No matter where you are in the world, a lot has happened this week and from what I can see, we have a lot to talk about. That very idea itself is actually what I want to address today: I have so much to talk about and I actually can talk about it at all. The question is, how do I do so productively?

I want to address this using two stories that maybe you’ve heard this before, so let me know if this sounds familiar to you. They are the only two stories my parents told when I was younger that seem to be so ingrained in my head that I’ll probably never forget them:

Story number 1:

My parents grew up in different places and went to different schools, but that didn’t matter because both of them had to go through treacherous paths and thankless battles just to get to school. They had to fight their way through monsters and even walk both ways, uphill, just to get an education. I used to complain about riding my bike to school about a mile away, so you can imagine that I heard this one quite a bit.

There was only one small hill on the way to my elementary school and you bet I enjoyed going down the other side of it too.

Story number 2:
Photo by James L.W on Unsplash

If I didn’t know the answer to something—you know the “why” stage kids go through when they ask why the sky is blue (trick question, it isn’t) or how to spell “onomatopoeia”—they would tell me one thing: look it up.

After all, they grew up with heavy encyclopedias, dictionaries, and other books that held all the information they needed. It was their job to go to the library, find archives, and do hands-on research for what they wanted to know “old school”; nowadays us youngins have access to just about anything at the tips of our fingers. So if I have a question, I should go find the answer myself.

Because I can.

You see, they may not seem fully related, but in actuality, these two stories have everything to do with one another. And I don’t mean that in the way they were both told by my parents. I mean that in recognizing the lesson from one can we see that of the other, and only in understanding both can we properly interact with the wealth of information around us today.

Let me explain.

Every week, I come to you with something I’ve learned, what’s happening in my life, or recent news from around the world. I do so in order to heighten awareness and open the opportunity to have a discussion with other people about what is going on around us.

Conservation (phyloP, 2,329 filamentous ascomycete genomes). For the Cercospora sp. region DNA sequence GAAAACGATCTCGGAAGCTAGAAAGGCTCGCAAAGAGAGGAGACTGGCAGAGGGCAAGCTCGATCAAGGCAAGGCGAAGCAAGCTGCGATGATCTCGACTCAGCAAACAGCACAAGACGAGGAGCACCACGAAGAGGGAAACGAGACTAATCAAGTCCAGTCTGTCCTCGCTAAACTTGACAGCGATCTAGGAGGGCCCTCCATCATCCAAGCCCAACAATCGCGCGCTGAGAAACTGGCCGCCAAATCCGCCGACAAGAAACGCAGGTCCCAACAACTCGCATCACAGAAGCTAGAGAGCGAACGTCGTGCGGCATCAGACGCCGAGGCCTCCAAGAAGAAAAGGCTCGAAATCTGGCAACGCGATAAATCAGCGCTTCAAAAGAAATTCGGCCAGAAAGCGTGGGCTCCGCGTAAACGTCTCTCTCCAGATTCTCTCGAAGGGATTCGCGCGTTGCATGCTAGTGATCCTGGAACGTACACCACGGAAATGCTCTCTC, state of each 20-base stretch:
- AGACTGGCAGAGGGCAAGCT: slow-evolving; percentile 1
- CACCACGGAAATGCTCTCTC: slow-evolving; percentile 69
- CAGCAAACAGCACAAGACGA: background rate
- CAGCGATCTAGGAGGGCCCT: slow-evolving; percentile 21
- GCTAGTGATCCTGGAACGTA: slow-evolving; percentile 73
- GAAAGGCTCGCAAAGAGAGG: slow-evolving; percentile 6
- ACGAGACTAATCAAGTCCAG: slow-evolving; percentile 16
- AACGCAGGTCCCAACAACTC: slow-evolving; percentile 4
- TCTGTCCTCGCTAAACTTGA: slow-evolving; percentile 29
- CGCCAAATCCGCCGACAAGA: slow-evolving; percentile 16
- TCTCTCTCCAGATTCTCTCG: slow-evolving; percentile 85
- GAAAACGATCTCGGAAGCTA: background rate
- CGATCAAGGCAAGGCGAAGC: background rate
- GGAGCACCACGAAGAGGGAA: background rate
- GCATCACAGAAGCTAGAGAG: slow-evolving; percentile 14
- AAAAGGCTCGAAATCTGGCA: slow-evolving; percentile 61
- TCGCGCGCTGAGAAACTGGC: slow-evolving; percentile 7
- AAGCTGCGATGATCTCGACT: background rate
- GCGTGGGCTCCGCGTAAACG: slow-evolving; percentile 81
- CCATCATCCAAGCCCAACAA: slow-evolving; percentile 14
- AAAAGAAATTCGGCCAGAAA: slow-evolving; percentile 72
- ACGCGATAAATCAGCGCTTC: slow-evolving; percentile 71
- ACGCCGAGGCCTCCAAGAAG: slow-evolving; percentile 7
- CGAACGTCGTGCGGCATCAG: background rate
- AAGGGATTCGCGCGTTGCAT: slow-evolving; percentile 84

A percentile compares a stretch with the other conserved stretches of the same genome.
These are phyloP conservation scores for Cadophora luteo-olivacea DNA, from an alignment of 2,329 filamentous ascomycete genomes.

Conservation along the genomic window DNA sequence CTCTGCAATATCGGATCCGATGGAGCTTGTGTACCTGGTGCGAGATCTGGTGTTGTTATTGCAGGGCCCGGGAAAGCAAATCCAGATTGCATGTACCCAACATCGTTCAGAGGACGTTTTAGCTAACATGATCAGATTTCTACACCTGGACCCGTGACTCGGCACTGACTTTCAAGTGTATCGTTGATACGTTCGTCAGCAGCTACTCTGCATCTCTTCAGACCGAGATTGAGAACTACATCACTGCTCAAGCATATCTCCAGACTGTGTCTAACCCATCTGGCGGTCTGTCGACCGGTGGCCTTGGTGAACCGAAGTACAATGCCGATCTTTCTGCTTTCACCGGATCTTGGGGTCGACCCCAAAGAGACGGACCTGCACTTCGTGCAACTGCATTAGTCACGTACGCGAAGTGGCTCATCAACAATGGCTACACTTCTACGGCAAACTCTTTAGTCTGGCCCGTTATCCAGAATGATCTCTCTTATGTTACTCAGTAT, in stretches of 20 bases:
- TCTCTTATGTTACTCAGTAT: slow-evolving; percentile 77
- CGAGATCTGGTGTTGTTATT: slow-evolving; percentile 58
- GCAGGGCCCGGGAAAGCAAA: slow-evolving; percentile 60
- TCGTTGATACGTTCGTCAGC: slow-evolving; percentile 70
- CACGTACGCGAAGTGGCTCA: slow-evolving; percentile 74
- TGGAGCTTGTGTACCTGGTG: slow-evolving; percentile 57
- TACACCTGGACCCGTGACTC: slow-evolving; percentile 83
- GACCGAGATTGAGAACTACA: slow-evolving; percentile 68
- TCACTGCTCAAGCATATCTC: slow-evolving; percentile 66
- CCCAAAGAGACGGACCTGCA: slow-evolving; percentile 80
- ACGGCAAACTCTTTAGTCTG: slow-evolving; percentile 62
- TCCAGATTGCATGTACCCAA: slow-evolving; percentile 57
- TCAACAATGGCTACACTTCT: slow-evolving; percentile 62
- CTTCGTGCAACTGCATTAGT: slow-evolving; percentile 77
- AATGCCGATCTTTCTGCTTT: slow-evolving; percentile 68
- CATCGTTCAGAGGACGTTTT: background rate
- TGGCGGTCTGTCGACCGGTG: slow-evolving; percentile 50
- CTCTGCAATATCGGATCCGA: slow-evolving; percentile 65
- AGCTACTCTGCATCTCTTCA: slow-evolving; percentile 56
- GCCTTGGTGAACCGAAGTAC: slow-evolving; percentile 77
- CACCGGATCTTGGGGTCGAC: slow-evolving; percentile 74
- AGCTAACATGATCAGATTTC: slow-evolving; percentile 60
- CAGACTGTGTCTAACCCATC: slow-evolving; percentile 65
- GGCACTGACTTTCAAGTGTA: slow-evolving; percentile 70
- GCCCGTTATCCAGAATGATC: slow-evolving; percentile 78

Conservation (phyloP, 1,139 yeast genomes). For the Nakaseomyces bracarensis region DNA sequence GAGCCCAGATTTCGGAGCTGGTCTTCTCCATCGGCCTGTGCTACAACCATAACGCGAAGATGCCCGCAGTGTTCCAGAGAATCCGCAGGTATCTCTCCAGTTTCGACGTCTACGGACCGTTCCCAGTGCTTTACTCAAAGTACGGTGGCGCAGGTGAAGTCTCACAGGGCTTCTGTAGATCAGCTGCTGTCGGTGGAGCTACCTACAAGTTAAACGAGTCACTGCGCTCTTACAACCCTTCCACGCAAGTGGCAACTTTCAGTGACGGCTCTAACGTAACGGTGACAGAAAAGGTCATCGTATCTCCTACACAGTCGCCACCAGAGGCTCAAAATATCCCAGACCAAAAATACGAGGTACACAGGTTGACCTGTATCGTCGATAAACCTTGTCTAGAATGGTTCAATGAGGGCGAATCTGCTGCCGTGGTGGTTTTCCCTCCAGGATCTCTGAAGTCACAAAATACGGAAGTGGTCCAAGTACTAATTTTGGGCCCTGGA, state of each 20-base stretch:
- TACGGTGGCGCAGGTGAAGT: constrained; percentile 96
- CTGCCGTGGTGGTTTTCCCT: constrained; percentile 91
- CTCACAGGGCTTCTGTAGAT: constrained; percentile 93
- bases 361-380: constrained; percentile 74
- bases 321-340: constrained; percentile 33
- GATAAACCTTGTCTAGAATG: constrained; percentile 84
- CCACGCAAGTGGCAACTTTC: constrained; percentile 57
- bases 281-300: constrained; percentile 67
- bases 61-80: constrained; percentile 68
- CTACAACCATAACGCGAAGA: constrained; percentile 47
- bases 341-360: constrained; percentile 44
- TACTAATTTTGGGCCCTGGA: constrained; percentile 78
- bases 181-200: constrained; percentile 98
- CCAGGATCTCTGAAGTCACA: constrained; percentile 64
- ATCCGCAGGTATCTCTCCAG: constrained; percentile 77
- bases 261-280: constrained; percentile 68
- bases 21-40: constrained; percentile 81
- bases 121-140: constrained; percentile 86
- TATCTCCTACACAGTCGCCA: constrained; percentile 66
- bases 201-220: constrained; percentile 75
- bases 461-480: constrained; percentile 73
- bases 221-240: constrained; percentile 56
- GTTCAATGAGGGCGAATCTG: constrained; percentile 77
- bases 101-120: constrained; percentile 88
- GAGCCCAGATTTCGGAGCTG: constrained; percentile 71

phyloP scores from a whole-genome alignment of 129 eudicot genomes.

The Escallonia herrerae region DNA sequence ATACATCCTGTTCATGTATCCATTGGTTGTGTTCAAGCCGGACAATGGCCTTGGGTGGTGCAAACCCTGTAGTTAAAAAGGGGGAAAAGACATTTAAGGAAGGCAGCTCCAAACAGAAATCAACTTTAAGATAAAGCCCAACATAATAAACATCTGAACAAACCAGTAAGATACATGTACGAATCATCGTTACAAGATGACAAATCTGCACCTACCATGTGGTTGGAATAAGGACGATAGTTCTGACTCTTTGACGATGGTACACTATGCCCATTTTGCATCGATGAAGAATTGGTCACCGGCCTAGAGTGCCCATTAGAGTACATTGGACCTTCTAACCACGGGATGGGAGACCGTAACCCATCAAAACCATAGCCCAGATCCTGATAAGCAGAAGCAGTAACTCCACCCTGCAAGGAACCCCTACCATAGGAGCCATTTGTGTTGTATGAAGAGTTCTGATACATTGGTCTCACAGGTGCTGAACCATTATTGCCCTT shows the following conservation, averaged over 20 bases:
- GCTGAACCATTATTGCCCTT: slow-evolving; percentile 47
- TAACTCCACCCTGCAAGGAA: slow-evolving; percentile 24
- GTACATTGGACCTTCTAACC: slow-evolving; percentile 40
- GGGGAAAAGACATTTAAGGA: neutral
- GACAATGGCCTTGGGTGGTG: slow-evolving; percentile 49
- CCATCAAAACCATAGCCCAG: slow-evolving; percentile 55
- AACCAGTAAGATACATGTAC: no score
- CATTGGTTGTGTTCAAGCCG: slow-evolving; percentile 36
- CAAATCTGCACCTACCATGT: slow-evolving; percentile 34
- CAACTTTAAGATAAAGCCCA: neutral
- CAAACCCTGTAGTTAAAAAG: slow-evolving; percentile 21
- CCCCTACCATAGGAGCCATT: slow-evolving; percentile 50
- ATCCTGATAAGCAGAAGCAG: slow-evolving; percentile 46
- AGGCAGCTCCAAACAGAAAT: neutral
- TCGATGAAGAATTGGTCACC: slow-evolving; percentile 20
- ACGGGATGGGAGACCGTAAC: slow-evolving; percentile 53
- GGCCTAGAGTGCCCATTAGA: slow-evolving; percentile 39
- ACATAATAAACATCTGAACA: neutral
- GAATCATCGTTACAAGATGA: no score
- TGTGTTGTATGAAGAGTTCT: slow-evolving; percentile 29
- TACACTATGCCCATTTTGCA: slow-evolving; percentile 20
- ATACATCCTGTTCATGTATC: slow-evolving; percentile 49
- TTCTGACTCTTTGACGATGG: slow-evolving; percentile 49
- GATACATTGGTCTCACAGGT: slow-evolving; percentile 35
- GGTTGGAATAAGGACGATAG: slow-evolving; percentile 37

Just this past week, here are a few major things I’ve seen happening in my world: the Cal Poly community called for the rescission of a potential Office of the Diversity and Inclusion emergency hire’s offer here, the Harvard, MIT lawsuit against ICE’s new rule regarding international students is gaining ground here, and Simone Biles’s new Vogue cover receiving mixed opinions for reasons you may not expect here and here.

Each of these issues finds a focal point around a different group of people when it comes to race, class, gender, ability, etc. They range from international students and families, two college campus’s diversity and Title 9 issues colliding with one another, and the portrayal of one USA Gymnast on a prominent, yet controversial, magazine.

All of these spheres are different; however, they intersect on one point: we all have our opinions on how we read them and what we plan to take away from them when we do. The way we all learn and grow, depending on influences and a multitude of other factors, changes how we form our opinions on these kinds of issues. No matter how much we know about these three things, each of us will most likely have a different judgment.

So what?

Some of the issues people judge are moral while some are more practical/technical. Most of them, however, result in people arguing on social over who could research and talk about their ideas longer. 

When I take a step back, it’s not hard to realize that yes, we do have a lot of information at our fingertips. Sometimes we actually have too much information. Occasionally I find myself researching an issue to the point where I’m knee-deep in internet searches and webpages that I feel as if I know everything I need to know—but what if all I’ve done is search things supporting what I’m thinking or what I wanted to hear?

What if instead of asking other people what they thought about some of these issues, I told them what I thought and left no room for discussion? As someone who likes to sometimes think that I’m as educated as I need to be or I can find all the information I need to know online, I’m only doing half the work if I forget to look at anything outside of what I think I want to find.

Because at the end of the day, of course, it is not possible to walk to school both ways uphill. That being said, I know I sure as hell will never get to the other side if I don’t do the work to sit down, listen, and consider that maybe I don’t have all the information either.

Photo by Joao Tzanno on Unsplash

After all, I am still learning, and my parents might have a bit more to teach me—even with the same old stories. A lot of what I’m seeing in politics and everyday life right now is a whole lot of people talking at one another and no one talking with one another. Have a dialogue. Ask questions. Listen. Understand the context. Figure out where your ignorance lies—we are all ignorant of something.

It’s only shameful if you do nothing about it.

Today I’ve brought you a few issues going on around me, but I urge you to sit back and listen to what’s going on around you without deciding what your opinions are before you hear the whole story. Just pay attention; I think we need more of that right now.

Let me know what you find. I’ll see you Tuesday.

One thought on “Where Our Ignorance Lies

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